About the UI. It will be relatively simple. We will create one main heading, some additional text, one button for opening settings and one button for showing timer and list with sets to do. Settings box will contain two number inputs, one for specifying number of sets and one for specifying the length of the rest pause. There will be also some additional for each of these inputs. The result will look like this.

// Import React library
import React from 'react'

// Import timer (not implemented yet)
// import Timer from './components/Timer'

// Create the main component for our electron app
class App extends React.Component {
  constructor() {

    // Create and setup the app state
    this.state = {
      isSettingsOpen: false,
      isTimerShown: false,
      numOfSets: 6,
      restPauseLength: 90

  // Create a method for generating list of items, one for each set the user wants to do
  // each item will contain checkbox and label
  generateSetsList() {
    // Prepare empty array for list items
    let setsItems = []

    // Generate number of list items based on 'numOfSets'
    for(let i = 0; i<this.state.numOfSets; i++) {
      setsItems.push(<li key={i}>
        <label htmlFor={`set${i}`}>
          <input id={`set${i}`} name={`set${i}`} type="checkbox"/>

          <span>Set number {i+1}</span>

    // Return the array with list items
    return setsItems

  // Create a method to open/close collapsible div with options
  toggleSettings(e) {

    // Change specific keys in app state to either open settings or show timer
      isSettingsOpen: !this.state.isSettingsOpen,
      isTimerShown: false

  // Create a method to show/hide collapsible div with timer
  toggleTimer(e) {

    // Change specific keys in app state to either show timer or open settings
      isSettingsOpen: false,
      isTimerShown: !this.state.isTimerShown

  // Create a method to update the 'numOfSets' key stored inside app state
  updateNumOfSets(e) {

  // Create a method to update the 'restPauseLength' key stored inside app state
  updateRestPauseLength(e) {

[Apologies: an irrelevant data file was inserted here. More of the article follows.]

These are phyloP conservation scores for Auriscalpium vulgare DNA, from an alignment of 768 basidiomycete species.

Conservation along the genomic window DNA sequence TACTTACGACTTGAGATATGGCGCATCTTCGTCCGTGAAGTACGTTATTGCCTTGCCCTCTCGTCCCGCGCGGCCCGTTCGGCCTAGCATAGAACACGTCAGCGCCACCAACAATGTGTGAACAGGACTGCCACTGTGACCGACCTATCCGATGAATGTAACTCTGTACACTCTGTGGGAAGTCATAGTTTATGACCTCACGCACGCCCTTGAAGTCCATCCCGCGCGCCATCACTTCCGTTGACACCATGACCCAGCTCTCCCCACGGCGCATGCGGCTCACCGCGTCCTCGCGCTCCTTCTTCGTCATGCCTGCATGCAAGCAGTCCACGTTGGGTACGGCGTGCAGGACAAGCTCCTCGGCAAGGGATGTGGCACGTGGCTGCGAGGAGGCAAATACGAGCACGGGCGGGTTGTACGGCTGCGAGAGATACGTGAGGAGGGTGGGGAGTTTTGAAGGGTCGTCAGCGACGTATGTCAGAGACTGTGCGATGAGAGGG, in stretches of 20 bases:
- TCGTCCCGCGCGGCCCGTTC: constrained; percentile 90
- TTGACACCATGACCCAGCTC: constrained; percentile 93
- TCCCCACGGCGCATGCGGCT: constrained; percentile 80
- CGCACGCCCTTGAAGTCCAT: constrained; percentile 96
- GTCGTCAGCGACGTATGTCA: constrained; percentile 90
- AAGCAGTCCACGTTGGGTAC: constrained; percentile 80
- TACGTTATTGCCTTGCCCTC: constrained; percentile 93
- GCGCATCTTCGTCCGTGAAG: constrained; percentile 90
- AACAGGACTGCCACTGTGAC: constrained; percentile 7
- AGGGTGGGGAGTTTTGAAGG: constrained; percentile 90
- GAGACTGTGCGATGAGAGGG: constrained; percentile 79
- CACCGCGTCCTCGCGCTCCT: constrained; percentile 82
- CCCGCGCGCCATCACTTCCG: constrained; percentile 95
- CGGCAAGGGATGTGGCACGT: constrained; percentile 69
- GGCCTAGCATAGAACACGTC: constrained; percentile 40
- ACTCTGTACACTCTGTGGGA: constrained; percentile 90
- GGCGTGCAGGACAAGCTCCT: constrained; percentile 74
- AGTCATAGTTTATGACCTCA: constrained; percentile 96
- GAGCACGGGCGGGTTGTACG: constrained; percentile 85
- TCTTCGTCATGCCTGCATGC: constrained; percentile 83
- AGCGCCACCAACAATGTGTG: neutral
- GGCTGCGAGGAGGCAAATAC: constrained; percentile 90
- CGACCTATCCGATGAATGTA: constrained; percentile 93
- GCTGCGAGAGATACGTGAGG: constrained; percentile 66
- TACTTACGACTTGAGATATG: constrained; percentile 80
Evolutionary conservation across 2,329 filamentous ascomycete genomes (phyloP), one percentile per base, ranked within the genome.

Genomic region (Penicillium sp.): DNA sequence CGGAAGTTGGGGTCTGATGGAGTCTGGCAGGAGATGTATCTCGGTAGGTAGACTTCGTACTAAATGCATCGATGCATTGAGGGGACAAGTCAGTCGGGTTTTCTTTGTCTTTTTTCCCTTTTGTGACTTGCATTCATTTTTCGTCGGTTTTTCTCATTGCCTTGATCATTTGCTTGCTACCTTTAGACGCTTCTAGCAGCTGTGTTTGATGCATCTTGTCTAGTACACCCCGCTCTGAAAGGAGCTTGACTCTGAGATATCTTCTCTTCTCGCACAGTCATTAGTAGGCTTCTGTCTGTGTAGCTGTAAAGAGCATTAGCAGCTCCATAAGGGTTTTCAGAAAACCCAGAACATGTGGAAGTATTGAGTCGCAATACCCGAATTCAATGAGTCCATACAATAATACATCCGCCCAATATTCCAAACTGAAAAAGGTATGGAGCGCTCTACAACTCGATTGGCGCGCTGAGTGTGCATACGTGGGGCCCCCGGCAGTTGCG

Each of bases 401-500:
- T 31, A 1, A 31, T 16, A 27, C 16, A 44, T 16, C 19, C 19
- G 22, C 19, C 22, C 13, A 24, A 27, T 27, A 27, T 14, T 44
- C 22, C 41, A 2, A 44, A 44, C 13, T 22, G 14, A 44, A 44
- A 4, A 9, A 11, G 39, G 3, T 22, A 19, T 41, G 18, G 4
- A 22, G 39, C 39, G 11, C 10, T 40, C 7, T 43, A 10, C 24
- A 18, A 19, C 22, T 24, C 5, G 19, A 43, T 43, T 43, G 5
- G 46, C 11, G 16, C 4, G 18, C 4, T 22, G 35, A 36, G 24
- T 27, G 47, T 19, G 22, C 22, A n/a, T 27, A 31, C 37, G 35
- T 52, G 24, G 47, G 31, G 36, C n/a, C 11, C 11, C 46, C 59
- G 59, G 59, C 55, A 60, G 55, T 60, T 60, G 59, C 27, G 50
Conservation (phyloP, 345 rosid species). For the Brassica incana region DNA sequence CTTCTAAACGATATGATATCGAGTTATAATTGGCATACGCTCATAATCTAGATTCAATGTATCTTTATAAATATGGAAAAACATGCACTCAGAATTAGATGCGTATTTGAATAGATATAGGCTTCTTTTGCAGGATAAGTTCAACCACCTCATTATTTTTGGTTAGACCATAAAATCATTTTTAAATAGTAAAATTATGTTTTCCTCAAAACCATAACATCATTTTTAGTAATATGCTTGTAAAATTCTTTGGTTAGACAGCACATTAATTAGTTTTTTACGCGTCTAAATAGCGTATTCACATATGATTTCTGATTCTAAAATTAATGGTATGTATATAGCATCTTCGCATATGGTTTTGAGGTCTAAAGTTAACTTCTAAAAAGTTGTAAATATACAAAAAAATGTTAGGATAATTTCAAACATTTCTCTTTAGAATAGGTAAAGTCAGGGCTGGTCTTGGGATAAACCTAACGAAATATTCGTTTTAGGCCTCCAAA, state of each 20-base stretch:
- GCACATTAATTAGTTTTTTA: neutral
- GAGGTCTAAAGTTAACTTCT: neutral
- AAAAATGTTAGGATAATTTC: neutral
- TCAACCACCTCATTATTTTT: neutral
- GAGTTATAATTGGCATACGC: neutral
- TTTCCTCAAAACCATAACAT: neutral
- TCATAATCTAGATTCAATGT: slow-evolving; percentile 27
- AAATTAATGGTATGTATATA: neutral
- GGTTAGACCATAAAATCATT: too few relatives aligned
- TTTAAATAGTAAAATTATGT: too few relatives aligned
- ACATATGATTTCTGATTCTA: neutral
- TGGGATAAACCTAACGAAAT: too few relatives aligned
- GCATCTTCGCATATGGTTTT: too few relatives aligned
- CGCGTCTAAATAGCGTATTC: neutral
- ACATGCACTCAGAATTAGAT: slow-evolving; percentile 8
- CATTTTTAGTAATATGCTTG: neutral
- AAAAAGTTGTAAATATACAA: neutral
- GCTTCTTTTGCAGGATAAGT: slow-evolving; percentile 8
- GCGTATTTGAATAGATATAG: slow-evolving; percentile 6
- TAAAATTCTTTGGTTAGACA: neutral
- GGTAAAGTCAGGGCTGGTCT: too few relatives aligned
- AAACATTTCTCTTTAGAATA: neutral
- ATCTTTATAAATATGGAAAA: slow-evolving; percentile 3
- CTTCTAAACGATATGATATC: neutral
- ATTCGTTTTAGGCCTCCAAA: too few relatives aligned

// Create the main render method
  render() {
    return (
        <h1>Grease the Groove!</h1>

        <p>Are you ready to get stronger?</p>

        {/* Button to open/close the settings div */}
        <a href="#" onClick={(e) => this.toggleSettings(e)}>Settings</a>

        {/* Button to show/hide the Timer */}
        <a href="#" onClick={(e) => this.toggleTimer(e)}>Timer</a>

        {/* If the value of `isSettingsOpen` is true, open settings. */}
        {this.state.isSettingsOpen && <div className="settings">
          <p>How many sets do you want to do?</p>

          {/* Number input to let the user specify the number of sets he wants to do in a day. */}
          <input type="number" placeholder={this.state.numOfSets} onChange={(e) => this.updateNumOfSets(e)} />

          <p>How long should the rest pause be (in minutes)? You can use decimal numbers for seconds, i.e.: 0.2 for 12s.</p>

          {/* Number input to let the user specify the rest pause between sets. */}
          <input type="number" value={this.state.restPauseLength} onChange={(e) => this.updateRestPauseLength(e)} />

        {/* If the value of `isTimerShown` is true, show timer */}
        {/* and provide the timer with data about the length of the rest pause,
        stored inside app state via 'pauseLength' prop */}
        {/* Timer is not implemented yet */}
        {/* this.state.isTimerShown && <Timer pauseLength={this.state.restPauseLength} /> */}

        {/* Create list of sets to do */}

// Export the main component
export default App

And, that’s all we need before we can run our electron app. So, let’s finally see the results of our work and run it for the first time. We can run the “dev” version of our electron app by using yarn run dev or npm run dev.

Closing thoughts on building an electron app

Congratulations! You just finished the third part of this mini series. And, what’s even more important, you finally had the first chance to actually run the app and see the fruits of your labor. Well, unless something unexpected happened. In that case, double-check your code and make sure there is not some typo in it. If that doesn’t help, check if your project structure is correct and if you have installed all dependencies. CMD and console will help solve most of the issues. If the problem persists, let me know.

Now, what will be our job the fourth part? A couple of things. First, we will create component for Timer and implement it. Next, we create another component for both, visual and sound, notifications. After that, we will work on styles and polish the UI. Until then, get ready because we will have a lot of work to do.

If you liked this article, please subscribe so you don't miss any future post.

If you'd like to support me and this blog, you can become a patron, or you can buy me a coffee 🙂

By Alex Devero

I'm Founder/CEO of DEVERO Corporation. Entrepreneur, designer, developer. My mission and MTP is to accelerate the development of humankind through technology.

Leave a Reply

This site uses Akismet to reduce spam. Learn how your comment data is processed.